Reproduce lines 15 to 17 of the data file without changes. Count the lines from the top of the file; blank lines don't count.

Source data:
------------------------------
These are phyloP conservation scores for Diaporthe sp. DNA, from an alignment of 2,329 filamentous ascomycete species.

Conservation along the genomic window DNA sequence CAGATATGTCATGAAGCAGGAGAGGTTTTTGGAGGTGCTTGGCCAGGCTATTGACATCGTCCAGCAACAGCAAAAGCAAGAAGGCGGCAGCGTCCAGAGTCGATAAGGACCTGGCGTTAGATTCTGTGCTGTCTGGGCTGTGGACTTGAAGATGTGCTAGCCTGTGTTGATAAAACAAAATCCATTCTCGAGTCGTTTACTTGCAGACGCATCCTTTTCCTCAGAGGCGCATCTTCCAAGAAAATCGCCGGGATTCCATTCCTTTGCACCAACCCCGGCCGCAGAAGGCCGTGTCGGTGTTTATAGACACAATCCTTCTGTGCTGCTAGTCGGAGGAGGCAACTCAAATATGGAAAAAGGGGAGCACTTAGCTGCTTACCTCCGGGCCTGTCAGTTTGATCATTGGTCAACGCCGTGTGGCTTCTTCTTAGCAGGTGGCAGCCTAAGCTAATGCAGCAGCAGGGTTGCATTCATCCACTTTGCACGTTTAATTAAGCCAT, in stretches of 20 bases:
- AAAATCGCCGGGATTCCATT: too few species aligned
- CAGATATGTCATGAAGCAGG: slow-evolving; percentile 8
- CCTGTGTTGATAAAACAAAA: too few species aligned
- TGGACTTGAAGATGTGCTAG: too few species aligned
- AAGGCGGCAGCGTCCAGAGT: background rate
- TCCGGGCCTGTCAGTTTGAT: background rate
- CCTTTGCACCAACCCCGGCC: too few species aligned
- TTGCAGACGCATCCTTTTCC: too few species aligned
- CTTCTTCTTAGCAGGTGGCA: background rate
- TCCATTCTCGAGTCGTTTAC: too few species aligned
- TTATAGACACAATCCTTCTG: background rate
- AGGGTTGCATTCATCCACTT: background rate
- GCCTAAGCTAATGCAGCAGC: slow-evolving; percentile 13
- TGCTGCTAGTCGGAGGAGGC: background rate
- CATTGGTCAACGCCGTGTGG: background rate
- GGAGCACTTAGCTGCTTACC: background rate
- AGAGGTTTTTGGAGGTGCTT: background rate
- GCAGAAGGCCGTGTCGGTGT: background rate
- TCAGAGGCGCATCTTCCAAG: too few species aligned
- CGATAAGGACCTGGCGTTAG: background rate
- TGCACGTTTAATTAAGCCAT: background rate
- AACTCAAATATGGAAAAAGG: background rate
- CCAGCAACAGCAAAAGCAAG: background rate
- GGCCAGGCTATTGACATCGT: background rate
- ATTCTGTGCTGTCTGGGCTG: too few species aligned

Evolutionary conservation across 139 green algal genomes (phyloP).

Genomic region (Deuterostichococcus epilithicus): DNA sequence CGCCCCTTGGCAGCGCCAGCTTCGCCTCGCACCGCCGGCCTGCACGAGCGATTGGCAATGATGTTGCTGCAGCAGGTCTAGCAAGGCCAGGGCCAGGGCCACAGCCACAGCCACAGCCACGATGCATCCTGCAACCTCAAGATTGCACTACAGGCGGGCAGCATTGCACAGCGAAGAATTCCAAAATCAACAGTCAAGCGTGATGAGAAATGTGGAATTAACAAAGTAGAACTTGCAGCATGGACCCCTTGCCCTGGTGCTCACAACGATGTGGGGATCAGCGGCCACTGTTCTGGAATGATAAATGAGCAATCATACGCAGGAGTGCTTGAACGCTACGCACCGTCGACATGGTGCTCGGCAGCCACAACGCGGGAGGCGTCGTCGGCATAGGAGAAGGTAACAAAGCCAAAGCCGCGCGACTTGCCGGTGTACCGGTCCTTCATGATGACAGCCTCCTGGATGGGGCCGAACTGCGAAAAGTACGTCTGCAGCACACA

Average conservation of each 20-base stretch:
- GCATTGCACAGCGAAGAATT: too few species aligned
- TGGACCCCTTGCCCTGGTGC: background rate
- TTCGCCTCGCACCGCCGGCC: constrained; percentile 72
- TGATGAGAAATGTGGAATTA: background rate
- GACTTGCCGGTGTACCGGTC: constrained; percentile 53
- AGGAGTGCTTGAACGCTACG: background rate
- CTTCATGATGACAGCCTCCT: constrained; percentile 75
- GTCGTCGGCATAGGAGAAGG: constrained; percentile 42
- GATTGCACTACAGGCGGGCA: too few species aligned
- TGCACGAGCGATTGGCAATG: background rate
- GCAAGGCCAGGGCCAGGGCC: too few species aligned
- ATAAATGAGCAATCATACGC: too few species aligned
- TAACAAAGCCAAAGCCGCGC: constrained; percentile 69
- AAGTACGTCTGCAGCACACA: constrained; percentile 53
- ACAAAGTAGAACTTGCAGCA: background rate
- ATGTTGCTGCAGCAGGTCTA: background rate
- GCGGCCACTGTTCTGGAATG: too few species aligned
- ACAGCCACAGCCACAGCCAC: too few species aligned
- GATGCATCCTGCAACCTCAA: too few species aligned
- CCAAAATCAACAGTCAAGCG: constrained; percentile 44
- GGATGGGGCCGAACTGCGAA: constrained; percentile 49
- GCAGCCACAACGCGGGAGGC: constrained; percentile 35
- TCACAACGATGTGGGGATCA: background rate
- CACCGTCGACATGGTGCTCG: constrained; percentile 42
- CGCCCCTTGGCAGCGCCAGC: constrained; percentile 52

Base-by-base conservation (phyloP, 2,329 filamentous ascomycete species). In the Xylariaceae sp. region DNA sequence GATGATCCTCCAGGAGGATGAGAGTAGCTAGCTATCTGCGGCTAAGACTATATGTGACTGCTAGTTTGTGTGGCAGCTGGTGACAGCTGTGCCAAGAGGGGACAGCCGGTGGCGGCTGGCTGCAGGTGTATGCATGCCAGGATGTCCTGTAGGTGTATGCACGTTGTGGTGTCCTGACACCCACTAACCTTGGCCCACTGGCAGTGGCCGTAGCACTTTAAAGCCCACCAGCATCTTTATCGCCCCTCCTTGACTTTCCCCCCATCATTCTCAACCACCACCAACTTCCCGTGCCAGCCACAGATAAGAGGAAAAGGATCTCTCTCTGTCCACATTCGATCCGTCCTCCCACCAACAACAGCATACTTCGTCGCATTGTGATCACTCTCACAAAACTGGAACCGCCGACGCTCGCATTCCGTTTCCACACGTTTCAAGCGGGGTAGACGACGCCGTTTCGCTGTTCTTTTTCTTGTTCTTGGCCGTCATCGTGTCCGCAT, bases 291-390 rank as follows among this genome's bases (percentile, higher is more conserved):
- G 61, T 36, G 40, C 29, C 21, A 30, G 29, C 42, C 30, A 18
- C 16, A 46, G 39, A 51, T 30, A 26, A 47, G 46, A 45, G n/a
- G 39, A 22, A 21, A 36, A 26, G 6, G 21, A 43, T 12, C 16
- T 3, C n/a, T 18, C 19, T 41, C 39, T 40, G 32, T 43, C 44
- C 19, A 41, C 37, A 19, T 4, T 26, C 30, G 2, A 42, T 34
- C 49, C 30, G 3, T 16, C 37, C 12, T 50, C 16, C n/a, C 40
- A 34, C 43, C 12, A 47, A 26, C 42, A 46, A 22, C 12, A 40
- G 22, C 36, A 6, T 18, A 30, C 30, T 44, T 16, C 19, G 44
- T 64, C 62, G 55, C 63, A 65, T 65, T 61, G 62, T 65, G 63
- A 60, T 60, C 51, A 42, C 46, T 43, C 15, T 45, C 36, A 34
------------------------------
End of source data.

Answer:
- GCCTAAGCTAATGCAGCAGC: slow-evolving; percentile 13
- TGCTGCTAGTCGGAGGAGGC: background rate
- CATTGGTCAACGCCGTGTGG: background rate